The vice presidential nominee, Sen. Kamala Harris, had the unenviable job of following Obama. Her speech was fine, and especially in the beginning, I found myself thinking I would not refuse an invitation to a party at her house: Harris seems fun, smart, engaging. But she lacked Obama's soaring vision and Warren's ability to link public policy to personal story. When Harris did relate her personal story, it lacked the inspiring, universalist vision Obama articulated.
Still, I have to admit that while Harris' record makes me deeply suspicious of her policy priorities, she is someone whom it is very difficult to dislike. Her speech reflected a conscious decision to drive up turnout among Black women, and I hope most Americans will identify with that story of inclusion and empowerment. Trump is betting they won't and that he can capitalize on the residual racism of the culture.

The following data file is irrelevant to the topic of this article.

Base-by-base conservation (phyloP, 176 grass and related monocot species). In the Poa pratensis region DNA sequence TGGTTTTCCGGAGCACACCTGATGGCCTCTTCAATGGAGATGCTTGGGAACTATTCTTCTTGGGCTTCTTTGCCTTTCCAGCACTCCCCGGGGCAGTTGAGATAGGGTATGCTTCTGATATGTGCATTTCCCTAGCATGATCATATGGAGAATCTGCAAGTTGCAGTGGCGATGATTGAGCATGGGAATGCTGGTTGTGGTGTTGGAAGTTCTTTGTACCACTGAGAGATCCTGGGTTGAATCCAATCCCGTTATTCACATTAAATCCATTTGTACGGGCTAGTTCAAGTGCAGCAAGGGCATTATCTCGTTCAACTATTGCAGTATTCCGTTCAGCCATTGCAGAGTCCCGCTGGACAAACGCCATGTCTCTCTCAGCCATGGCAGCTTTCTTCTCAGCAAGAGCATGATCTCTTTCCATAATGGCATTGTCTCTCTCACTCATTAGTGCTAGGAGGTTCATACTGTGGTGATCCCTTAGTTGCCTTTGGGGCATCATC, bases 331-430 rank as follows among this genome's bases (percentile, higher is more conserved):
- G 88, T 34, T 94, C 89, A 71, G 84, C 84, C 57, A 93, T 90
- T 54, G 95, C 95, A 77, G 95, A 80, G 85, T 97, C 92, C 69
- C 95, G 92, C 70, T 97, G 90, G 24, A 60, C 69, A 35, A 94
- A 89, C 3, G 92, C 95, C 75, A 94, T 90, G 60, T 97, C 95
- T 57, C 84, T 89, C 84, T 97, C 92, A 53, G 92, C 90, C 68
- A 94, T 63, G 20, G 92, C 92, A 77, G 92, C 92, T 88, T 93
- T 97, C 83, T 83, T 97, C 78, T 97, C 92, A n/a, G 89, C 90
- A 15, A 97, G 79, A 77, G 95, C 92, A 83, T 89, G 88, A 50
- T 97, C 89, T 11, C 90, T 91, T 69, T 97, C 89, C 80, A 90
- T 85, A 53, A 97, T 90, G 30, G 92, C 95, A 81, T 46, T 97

Even though Harris' speech had more of the identity politics focus that is a political dead-end, in one regard it reaffirmed the central theme of the night: In the Democratic Party at least, women do not come on to speak only about women's issues. They demonstrated their expertise on gun rights and immigration, on health care and foreign policy. It was so refreshing to see two hours of a political convention in which only one man, and he a former president, has much of a role.
In the end, the first three nights are all prologue. Tonight, Joe Biden needs to seal the deal, and make the case for his own election, telling the American people where he wants to lead the nation. This weirdest of national conventions may or may not suit his speechifying abilities, but he has been introduced as the man for the moment. It falls to him to make his own case.
[Michael Sean Winters covers the nexus of religion and politics for NCR.]